Tommy Dorsey SinatraThommy Dorsey Sinatra
The Dorsey / Sinatra radio years and the historical Stordahl session (vinyl, LP)
We are working on giving you more possibilities to accept cookies..... In the meantime, you can choose to accept all or only the cookies required to operate the website. Label: Format: Country: Exit: Genre: Style: Style: Owned by: Desired by: Average rating: Ratings: Last time sold: Lowest: Median: Highest:
To the interpretive attention, of course, we have added the voice, but let us continue with the order. In 1939 he made his debut with the orchestra of Harry James, the great trumpeter, and in 1940 with the orchestra of Tommy Dorsey, where he took over the role of the primator. His baritone voice was so disturbing, they say that when he sang, people would stop dancing.
The gentleness of his singing allowed him to give very original interpretations, anticipating or delaying the meters of the score at will, as in Night And Day, Stormy Weather, White Christmas or Ol' Man River. The essence of Sinatra was the voice, a voice so perfect that it was considered an archetype, the embodiment of an idea, the synthesis of an expressive possibility.
Sinatra, the son of Italian melodic spirit, knew how to combine melody with the teaching of overseas music (from Blues to swing, from pop to jazz) and revolutionize the male voice. The beauty of her singing, sensual, romantic and pure at the same time, was able to express the most intensive emotions without ever giving in to pure power or melodrama and always remaining in rhythm.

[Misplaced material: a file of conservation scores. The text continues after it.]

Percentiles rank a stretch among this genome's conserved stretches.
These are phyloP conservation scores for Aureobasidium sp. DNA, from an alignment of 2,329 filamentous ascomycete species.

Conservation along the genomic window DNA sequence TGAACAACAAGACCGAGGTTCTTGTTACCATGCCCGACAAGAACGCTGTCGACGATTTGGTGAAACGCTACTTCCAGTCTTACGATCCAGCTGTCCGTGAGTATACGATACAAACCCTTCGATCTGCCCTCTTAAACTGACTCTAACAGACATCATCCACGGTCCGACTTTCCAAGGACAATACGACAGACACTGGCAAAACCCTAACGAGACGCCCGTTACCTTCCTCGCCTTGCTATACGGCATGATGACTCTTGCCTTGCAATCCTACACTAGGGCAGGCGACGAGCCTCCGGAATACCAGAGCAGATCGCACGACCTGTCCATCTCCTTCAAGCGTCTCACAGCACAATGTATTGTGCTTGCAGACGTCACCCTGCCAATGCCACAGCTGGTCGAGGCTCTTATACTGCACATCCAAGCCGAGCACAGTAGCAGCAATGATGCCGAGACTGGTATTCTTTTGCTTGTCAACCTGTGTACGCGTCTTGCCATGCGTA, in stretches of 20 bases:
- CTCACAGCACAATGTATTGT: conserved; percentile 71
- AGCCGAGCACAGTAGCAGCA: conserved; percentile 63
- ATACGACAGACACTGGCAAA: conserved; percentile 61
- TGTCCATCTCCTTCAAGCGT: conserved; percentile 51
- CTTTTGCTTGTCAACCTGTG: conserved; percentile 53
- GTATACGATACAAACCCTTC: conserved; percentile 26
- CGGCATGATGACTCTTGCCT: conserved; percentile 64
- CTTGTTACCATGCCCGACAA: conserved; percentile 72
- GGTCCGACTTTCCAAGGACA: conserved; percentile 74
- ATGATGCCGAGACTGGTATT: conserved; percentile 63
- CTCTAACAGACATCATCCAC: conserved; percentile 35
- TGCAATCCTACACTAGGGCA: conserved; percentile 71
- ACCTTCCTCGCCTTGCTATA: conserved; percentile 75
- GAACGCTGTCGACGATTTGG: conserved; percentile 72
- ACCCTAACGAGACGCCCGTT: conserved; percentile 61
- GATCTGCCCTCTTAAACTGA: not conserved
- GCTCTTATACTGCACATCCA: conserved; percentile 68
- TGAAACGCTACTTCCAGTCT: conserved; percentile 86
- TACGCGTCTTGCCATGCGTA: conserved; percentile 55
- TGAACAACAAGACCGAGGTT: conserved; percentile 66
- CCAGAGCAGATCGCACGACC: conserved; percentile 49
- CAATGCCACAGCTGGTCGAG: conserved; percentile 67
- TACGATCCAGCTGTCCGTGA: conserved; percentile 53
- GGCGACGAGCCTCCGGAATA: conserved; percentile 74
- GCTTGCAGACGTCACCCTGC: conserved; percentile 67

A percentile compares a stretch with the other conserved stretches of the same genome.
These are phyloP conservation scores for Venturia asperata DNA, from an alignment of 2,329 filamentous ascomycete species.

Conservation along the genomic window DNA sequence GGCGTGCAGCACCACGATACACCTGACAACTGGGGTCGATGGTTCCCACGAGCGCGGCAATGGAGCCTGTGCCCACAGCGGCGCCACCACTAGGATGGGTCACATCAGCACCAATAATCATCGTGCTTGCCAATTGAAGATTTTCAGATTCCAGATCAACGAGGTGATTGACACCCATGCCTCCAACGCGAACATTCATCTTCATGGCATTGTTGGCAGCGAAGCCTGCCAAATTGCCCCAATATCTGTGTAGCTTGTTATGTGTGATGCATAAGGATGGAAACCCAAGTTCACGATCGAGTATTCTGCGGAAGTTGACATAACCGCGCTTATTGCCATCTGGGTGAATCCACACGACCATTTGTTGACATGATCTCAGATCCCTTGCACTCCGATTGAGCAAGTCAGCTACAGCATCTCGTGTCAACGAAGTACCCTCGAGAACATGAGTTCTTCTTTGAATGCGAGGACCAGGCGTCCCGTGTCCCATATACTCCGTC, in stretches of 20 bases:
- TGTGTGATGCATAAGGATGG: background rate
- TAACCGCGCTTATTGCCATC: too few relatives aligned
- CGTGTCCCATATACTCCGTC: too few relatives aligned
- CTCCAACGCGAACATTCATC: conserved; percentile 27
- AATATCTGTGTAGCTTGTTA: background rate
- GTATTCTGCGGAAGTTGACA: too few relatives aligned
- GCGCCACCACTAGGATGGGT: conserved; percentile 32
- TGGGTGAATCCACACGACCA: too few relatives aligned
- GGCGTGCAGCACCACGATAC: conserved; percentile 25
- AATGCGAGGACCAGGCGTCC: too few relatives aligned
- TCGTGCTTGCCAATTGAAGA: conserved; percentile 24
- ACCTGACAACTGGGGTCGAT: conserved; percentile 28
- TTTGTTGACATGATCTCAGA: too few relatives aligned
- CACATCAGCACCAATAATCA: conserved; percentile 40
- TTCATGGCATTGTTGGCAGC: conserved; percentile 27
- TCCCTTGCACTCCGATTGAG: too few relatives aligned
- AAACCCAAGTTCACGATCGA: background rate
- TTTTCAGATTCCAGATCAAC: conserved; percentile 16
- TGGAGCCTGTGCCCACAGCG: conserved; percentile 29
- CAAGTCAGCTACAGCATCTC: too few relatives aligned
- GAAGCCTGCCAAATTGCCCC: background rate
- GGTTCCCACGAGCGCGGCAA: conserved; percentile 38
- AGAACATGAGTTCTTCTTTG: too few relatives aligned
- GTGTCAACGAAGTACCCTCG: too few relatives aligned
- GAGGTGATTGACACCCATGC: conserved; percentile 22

As a result of a peculiar balance between melody and swings, Sinatra's interpretations express in a personal and unique way the great lesson of jazzy, combining it with the rhythmic mastery of accents, attacks, the duration of notes and the play of phrasing. Over 64 years of career (recording some 2200 songs, winning nine Grammy Awards and giving concerts around the world), Sinatra has transformed the romantic songs of the forties and the more complex ones of the fifties and sixties "from pleasant expressions of an era in music of immortal beauty, personal sound and eternal emotion" (Chris Ingham).
Finally, there is the chapter of the man Sinatra. The proof is that all the great singers of the pop and rock scene, even the most politically and morally distant, have sung and paid homage to Sinatra, from Bono to Dylan, from Springsteen to Vicious, from Rod Stewart and Tony Bennett, by going through the next Boublé, Cincotti and Robbie Williams.